There’s another approach some managers take to performance management, it’s a developmental approach.  These managers take a slightly different perspective of performance management.  Their focuse is not just on today’s issues–though that provides a foundation, but rather on developing the person to achieve their full potential — both in their current role and in future roles.  They actively look to develop the capabilities of their people so they can step into bigger roles, take on more responsibility.  Managers focused on a developmental approach to performance management seek to avoid problems in the future.  They try to find ways of coaching the person, getting them to develop themselves, to stretch, to learn, to grow.

Developmental managers are not just concerned about their peoples’ performances today, they want to see them reach their full potential–contributing in greater ways to the organization and to their own attainment.  They have a proactive approach to performance management–not only focused on great performance today, but sustaining and improving that performance over time.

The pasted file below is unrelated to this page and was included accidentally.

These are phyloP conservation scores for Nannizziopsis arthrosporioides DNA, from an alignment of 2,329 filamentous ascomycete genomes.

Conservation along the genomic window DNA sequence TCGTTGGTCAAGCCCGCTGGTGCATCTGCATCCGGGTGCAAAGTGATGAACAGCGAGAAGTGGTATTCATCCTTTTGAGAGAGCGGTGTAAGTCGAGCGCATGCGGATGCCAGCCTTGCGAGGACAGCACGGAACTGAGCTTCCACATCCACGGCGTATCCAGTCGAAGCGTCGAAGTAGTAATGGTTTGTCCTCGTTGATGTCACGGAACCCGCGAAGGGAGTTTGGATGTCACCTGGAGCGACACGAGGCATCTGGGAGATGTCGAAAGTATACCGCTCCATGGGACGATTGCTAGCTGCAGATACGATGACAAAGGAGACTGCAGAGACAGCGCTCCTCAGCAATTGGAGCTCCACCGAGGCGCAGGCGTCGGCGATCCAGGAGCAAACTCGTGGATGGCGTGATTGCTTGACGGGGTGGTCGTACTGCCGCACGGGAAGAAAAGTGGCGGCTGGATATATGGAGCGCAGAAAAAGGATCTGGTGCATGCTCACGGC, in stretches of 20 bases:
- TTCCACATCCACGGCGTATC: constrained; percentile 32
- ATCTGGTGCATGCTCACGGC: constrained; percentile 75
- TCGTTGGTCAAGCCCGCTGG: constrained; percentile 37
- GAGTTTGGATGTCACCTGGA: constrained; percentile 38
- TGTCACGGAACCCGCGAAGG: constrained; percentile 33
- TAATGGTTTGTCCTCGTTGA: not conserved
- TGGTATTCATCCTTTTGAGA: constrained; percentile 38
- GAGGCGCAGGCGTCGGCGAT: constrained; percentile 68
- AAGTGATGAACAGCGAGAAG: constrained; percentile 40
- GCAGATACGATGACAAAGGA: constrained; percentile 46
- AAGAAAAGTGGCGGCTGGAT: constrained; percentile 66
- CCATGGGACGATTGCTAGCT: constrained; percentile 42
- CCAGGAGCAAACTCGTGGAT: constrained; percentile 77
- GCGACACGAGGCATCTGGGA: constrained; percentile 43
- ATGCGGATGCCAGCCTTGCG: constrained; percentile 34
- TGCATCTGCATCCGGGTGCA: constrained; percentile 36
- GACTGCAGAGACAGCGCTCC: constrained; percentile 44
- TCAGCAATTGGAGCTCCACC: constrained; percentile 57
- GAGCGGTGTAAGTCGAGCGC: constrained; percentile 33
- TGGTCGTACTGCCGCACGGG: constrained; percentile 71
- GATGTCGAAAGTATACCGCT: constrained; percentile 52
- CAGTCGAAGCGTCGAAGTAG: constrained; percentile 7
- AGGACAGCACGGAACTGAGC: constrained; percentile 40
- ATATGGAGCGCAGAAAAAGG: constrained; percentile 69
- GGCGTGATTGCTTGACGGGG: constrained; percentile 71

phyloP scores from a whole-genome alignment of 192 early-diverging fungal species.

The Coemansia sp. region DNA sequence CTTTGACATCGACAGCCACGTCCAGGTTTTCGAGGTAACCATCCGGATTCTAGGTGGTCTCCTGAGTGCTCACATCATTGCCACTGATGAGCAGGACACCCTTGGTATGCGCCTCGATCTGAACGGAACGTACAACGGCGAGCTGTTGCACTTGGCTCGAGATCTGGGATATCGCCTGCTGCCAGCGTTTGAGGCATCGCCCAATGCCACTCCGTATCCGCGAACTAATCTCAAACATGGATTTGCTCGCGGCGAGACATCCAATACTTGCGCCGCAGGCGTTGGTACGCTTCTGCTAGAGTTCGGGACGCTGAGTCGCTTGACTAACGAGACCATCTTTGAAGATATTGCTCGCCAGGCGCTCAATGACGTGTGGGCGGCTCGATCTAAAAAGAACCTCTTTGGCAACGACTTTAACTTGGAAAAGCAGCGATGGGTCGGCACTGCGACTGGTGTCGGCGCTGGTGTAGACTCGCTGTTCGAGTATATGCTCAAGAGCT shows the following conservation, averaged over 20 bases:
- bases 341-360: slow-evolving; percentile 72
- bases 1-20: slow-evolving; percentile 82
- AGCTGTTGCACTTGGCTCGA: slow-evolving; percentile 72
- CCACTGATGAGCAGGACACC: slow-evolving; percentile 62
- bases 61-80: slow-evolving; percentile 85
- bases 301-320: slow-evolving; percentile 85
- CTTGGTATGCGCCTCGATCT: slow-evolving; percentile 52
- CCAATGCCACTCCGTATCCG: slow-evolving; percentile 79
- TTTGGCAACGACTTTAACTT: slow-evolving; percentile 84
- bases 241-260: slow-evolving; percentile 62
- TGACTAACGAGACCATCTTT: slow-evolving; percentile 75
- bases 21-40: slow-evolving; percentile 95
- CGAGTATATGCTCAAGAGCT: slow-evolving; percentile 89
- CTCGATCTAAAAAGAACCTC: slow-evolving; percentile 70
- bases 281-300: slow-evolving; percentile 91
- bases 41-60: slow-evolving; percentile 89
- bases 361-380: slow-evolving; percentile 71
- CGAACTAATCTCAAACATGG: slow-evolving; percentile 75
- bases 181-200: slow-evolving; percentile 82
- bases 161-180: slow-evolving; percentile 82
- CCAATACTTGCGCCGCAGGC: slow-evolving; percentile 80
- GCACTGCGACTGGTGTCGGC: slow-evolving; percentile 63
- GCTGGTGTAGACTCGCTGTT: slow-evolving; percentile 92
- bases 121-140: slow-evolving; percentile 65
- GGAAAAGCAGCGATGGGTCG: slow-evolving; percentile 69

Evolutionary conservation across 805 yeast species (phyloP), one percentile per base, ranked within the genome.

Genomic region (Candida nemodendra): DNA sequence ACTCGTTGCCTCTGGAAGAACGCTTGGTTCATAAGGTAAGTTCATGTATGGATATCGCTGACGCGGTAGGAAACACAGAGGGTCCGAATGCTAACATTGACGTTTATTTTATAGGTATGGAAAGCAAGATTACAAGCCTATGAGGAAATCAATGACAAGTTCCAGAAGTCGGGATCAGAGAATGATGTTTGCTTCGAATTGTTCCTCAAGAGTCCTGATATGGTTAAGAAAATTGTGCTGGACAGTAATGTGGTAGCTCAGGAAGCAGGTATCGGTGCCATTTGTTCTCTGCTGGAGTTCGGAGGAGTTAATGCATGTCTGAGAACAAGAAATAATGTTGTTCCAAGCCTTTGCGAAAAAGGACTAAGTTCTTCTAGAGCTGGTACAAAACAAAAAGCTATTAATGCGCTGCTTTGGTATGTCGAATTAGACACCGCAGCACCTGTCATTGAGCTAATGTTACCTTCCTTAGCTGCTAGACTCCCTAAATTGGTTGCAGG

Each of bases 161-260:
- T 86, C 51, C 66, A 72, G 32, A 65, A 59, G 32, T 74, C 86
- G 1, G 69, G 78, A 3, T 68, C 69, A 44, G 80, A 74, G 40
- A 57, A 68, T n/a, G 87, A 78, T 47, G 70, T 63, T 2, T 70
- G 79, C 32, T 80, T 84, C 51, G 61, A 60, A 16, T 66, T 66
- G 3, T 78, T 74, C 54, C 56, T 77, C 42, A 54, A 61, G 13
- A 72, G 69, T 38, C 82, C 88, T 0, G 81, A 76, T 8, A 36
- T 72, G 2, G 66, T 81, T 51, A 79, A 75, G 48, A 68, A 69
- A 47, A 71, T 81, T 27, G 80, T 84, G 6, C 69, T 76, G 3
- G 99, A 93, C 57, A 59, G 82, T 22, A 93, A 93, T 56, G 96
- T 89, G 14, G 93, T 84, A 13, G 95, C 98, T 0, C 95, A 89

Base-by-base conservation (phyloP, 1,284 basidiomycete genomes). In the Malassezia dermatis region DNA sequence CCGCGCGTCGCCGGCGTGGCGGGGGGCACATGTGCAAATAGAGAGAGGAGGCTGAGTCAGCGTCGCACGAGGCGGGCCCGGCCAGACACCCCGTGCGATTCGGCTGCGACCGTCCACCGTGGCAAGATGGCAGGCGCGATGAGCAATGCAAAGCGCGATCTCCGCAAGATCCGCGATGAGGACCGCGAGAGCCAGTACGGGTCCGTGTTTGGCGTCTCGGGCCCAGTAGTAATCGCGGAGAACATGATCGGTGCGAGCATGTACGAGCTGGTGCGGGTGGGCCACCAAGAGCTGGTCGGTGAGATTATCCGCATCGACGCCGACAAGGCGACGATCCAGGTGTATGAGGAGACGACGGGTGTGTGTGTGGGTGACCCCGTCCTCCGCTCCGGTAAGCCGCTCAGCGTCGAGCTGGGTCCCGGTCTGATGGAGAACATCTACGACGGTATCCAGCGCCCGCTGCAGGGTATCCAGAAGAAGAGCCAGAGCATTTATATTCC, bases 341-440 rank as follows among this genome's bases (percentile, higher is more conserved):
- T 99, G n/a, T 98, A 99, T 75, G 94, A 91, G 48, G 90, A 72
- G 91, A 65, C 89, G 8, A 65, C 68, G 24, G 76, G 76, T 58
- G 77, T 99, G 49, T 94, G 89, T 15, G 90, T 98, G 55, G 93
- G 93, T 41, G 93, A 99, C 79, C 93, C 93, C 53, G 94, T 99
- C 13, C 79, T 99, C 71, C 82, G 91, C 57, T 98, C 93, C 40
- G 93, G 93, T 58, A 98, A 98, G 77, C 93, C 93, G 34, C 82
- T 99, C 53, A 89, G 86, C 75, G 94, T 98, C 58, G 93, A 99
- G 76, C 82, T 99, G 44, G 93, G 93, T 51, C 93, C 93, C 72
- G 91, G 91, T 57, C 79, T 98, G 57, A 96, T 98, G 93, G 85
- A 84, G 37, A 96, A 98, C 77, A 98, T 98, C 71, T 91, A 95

What kind of manager are you?  How do you manage performance?  Do you focus on today’s problems and address only the performance issues of your people today?  Do you look at today, and tomorrow?  Do you help your people identify and avoid problems?  Are you focused on helping them achieve their full potential–both for themselves and for the organization?